Seeds that germinate

A late summer night's dream, in a villa on the Venice Lido: a star chef of Indian cuisine in the kitchen, and a film that tells his story. A new documentary gets a special evening screening on September 6 at the Villa degli Autori: Buried Seeds by Andrei Severny.

Who could ever forget the Indian boy who played the lead in Danny Boyle's Slumdog Millionaire? Vikas Khanna's story is similar: a poor child who courtesy of a strange series of circumstances winds up on television and becomes famous. In this case, the boy who makes good is a talented chef, and not just any chef, mind, but a chef with a Michelin star, and himself a star of MasterChef India and Australia. Vikas Khanna landed in New York with nothing but a love of cooking; he would go on to become the chef of an exclusive restaurant in Manhattan, and by now he has cooked for Barak Obama, the Dalai Lama and Pope Francis. Severny has put his story on film.

The Giornate pay homage to the seventieth anniversary of Indian independence (celebrated on August 15) with a themed evening event. The ingredients have been vetted by Vikas and Andrei Severny, the Russian-American director and visual artist whose 2011 film Condition premiered at the Torino Film Festival. Severny has written several articles about the future of cinema published by the Tribeca Film Festival, while the German broadcaster Deutsche Welle has named Khanna one of the top ten chefs who have revolutionized our eating habits.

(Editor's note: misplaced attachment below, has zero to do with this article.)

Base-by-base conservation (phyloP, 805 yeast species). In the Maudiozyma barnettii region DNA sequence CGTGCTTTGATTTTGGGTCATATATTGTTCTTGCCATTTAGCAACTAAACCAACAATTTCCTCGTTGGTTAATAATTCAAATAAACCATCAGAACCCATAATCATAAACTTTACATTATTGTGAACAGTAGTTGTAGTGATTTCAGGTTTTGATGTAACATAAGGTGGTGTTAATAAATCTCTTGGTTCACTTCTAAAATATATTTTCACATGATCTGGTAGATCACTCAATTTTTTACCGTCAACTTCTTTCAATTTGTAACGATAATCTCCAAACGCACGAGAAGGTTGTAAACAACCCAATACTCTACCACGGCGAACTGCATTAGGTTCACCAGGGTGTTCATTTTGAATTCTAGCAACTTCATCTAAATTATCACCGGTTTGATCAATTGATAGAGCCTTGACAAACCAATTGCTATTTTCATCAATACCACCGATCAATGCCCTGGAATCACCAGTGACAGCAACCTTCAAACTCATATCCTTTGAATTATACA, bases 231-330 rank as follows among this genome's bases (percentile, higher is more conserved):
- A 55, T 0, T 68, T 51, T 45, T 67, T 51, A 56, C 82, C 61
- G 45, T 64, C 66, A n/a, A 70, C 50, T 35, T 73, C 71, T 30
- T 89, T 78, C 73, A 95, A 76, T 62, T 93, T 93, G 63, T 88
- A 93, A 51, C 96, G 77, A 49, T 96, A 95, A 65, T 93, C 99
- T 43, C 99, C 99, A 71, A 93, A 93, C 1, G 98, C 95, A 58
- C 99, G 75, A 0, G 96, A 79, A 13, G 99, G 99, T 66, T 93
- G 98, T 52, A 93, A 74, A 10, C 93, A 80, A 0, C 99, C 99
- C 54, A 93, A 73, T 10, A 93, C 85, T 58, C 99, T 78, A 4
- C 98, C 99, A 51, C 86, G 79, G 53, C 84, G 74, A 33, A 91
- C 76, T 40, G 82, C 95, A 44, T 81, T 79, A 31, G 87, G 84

The raw material of this new film is passion - the passion that drives us to test our limits and transcend them. The documentary is the account of an extraordinary existence that began in poverty, in a city in northern India, and shifted to New York, where Khanna arrived just short of thirty years old. After 9/11, he served free food, and he also fed the homeless near his restaurant for free - the restaurant where it all began. The metaphor in the title of the film, about seeds, is memorable: when seeds are sown, or buried, they shrivel up, as if they need to necessarily suffer before they germinate.

"The man and star portrayed by Severny in Buried Seeds," says Giorgio Gosetti, "represents the essence of Indian culture, and the best: the cinema that reaches us from that culture; the dreams that are made to be lived in reality; and the quality of the food, a seed, in its simplicity; an art, in its sophistication.


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